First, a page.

Finding mature mortgages
If you’re looking for a home loan, but you’re near or even in retirement, what are your options? Ruth Jackson investigates.
If you're looking for a home loan, but you're near or even in retirement, what are your options?
Last week a press release landed in my inbox that at first seemed like the usual pension-firm spiel put out to drum up business telling us all that we aren't saving enough for retirement and that we need to hand over more of our cash to pension providers. But this one contained a topical new angle on the old sales pitch the warning that if you don't own your own house, you will need a far bigger pension.
Helen Morrissey of insurer Royal London reckons you'd have to have an extra £185,000 in your pension pot (on average) to fund your monthly rent in retirement, compared with someone who had already paid off their mortgage. This is, of course, a gloomy prospect for a younger generation who already feel that they've been hard done by on both the property and the pension front.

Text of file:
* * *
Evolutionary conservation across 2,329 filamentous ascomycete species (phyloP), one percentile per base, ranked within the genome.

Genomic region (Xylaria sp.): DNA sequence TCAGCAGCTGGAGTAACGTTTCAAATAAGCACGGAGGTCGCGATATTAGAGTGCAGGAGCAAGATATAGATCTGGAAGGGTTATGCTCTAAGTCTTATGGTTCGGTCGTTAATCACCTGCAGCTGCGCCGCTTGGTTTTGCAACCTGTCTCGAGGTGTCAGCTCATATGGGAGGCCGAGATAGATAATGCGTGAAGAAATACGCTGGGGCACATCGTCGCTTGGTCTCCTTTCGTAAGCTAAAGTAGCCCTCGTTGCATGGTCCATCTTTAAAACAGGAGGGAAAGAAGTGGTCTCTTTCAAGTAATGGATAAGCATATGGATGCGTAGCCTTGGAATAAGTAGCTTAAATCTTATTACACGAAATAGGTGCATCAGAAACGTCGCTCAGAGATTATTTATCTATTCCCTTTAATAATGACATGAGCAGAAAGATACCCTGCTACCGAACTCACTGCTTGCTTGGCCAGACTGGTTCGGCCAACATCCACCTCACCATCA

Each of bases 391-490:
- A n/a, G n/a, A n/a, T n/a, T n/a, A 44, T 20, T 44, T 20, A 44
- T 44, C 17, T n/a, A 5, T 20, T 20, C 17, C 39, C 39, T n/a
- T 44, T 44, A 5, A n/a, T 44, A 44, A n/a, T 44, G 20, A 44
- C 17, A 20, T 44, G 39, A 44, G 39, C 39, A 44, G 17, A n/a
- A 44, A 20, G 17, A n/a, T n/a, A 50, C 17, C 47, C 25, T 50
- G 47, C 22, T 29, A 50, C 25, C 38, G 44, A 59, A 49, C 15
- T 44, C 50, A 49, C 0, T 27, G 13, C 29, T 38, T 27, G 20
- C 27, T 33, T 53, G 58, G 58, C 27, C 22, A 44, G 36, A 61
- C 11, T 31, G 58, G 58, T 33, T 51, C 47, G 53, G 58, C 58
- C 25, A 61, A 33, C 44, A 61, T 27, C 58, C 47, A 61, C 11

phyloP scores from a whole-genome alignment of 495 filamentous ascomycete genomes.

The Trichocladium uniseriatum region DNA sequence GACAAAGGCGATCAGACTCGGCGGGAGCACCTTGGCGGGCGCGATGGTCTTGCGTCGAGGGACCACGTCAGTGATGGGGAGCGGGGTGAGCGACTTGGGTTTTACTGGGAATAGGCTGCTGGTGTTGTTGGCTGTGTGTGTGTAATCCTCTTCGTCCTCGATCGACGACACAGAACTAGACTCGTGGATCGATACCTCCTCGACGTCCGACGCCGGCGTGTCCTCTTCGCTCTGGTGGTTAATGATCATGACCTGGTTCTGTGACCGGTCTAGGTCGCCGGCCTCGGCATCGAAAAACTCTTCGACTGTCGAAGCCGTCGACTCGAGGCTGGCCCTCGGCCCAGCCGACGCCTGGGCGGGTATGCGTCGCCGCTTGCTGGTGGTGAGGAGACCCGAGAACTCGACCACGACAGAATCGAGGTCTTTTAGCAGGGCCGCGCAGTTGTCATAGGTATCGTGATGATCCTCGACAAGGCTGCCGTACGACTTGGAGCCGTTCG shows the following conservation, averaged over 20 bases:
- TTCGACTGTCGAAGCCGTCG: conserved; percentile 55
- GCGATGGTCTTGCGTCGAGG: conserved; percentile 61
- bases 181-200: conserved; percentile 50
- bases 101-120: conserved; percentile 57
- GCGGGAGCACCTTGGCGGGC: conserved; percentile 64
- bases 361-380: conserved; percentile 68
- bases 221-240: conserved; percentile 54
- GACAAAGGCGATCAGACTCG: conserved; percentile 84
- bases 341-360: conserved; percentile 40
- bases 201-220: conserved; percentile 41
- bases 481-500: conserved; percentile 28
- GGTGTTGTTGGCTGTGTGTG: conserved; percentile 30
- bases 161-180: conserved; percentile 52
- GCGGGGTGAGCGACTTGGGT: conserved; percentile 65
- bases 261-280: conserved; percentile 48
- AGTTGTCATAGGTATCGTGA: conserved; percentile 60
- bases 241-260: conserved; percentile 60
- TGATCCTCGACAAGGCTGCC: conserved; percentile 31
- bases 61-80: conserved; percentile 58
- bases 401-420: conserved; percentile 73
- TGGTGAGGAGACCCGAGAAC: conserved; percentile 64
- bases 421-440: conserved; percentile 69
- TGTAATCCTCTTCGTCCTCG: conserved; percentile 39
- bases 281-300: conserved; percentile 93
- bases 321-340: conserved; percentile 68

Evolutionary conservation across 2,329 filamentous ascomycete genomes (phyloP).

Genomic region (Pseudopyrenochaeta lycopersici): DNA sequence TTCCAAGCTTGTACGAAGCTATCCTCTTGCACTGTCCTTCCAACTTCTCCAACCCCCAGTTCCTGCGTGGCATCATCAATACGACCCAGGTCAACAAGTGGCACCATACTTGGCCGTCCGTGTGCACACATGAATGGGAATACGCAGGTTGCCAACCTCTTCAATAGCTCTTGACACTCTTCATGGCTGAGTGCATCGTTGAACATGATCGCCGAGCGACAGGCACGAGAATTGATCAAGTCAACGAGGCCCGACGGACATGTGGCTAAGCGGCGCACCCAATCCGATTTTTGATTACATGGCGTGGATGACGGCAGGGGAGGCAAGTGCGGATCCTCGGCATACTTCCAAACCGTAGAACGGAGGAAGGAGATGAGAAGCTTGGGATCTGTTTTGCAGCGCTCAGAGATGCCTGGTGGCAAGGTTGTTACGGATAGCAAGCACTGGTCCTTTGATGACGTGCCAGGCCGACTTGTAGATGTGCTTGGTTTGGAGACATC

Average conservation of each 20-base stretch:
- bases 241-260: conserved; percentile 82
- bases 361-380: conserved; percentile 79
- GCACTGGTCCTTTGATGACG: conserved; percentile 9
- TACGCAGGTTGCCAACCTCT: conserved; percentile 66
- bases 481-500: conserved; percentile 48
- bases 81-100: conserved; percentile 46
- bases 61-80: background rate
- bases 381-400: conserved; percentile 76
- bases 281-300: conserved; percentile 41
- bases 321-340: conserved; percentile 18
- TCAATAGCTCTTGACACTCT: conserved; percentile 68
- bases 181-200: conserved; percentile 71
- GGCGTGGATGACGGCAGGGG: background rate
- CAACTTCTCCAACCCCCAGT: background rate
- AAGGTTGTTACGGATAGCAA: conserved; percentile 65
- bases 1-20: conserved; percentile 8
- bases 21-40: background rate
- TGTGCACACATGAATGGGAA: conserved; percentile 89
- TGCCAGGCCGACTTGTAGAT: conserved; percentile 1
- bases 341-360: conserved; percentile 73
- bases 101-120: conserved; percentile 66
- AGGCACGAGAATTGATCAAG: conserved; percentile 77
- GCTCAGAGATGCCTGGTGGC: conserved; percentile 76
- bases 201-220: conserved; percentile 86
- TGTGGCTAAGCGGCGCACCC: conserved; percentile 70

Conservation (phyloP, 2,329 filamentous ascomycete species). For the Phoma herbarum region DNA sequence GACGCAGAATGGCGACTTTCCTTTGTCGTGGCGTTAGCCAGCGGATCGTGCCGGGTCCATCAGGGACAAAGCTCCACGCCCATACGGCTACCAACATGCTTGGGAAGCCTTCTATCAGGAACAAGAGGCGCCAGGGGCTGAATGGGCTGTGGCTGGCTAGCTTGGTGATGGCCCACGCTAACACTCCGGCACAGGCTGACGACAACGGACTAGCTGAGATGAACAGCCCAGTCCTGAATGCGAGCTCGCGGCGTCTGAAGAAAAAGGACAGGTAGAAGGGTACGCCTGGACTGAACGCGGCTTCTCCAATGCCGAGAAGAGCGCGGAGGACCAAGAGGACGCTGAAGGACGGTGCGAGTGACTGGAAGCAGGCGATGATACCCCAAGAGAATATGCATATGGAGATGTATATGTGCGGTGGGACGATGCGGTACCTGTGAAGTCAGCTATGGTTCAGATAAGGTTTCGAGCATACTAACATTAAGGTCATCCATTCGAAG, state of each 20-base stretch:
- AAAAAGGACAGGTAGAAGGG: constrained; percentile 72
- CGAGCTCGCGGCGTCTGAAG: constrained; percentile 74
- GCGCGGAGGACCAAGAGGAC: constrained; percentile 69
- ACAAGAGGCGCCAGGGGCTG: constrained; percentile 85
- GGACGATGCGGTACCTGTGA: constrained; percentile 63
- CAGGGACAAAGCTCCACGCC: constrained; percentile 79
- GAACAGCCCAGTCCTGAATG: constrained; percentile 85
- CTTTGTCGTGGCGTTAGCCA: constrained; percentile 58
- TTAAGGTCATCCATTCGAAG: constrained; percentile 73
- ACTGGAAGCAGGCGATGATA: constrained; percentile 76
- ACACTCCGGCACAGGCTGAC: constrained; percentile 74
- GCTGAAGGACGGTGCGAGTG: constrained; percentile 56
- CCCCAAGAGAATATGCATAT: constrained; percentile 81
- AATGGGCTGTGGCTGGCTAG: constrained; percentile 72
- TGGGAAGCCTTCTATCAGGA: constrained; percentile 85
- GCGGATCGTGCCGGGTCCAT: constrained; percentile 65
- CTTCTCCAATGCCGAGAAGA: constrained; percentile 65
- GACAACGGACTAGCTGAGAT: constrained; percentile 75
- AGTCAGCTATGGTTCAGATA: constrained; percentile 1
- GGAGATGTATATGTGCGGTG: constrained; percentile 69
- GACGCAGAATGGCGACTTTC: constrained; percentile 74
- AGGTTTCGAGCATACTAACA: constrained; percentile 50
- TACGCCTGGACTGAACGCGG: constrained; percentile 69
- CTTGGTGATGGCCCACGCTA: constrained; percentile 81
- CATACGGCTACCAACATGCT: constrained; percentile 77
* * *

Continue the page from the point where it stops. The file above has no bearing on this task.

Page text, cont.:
On that score, the moderately good news is that house prices in the UK do show some signs of wobbling right now (particularly in London, the most overpriced part of the country), and also, if you're still under 40, then there is a pretty generous savings solution open to you that your older peers can't access see the column for more.
But what if you are rather older than 40 and getting worried about a time limit on buying property (or buying a bigger one and extending your mortgage period in the process)? There's good news on that front too. Most lenders have a cut-off age on mortgage loans of 70 or 75. But several are now raising these limits. Last week challenger bank Aldermore said it would allow people to hold one of its mortgages until age 99.